1. Hi Ros, I’m glad you found the post helpful. I’m also in the UK. You are still eligible for income tax against earnings whether or not you decide to publish under your own imprint. If you decide not to set up a limited company for your imprint (which I have not done for mine), you will be liable for income tax on what you earn as an author which will count as self-employed income. However, the tax return is not as scary as it might sound – you will have a P60 from your employer for your PAYE earnings, and you just have to copy those numbers across, and then declare the income from your books separately and pay tax on them. HOWEVER you also include how much it cost you to publish your books, and unless and until you start selling really well, you are likely to have very little tax to pay (there are lots of things you can count as allowable costs). Please note, though, I’m not an accountant qualified to give professional advice – I’m just sharing my own experience. You can always phone up the tax office and get their advice for free, if you don’t want to run to the cost of an accountant just yet. Or ask an accountant for free advice on the basis that you might retain his or her services in the future. Hope that helps!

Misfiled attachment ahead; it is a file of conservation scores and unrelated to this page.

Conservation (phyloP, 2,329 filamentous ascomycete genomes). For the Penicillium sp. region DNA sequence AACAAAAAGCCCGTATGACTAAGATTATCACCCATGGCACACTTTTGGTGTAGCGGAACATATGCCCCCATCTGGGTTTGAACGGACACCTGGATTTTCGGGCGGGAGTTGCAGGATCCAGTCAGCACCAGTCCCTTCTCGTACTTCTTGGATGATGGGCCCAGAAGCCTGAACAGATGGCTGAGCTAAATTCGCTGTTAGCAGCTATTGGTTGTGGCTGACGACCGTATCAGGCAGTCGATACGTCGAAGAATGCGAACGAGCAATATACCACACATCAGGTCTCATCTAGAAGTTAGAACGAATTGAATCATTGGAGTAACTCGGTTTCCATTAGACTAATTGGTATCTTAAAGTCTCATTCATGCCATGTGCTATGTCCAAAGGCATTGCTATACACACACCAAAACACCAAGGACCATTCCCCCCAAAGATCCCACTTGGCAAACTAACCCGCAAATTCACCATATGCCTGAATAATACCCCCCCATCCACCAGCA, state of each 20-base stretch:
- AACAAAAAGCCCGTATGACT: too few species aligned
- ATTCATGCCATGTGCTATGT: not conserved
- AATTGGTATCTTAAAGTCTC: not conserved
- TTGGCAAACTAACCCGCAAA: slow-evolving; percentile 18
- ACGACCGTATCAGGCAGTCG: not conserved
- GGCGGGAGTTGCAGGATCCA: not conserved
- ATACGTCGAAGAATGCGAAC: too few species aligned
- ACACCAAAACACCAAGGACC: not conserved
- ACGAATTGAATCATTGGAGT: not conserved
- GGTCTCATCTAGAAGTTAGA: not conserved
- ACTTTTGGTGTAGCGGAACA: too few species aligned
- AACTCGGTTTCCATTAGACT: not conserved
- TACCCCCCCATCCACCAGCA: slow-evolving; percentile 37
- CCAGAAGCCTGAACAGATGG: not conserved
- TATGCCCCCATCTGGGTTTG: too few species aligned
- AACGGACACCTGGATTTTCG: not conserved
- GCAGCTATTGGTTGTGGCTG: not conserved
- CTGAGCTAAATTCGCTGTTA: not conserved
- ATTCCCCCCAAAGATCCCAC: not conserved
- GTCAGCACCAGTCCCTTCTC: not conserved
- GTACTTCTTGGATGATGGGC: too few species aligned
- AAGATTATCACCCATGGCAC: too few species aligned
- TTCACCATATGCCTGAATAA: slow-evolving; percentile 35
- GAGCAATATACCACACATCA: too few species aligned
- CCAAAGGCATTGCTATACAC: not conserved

1. Thank you Debbie, your reply to Ros reassured me that I did the right thing a few years ago when I set myself up as a sole trader and did a couple of tax returns. So far I’ve had little tax to pay because I am still trying to make a name and get those books selling, so maybe I was a little premature, but it’s certainly not difficult to do – if I can, anyone can! 🙂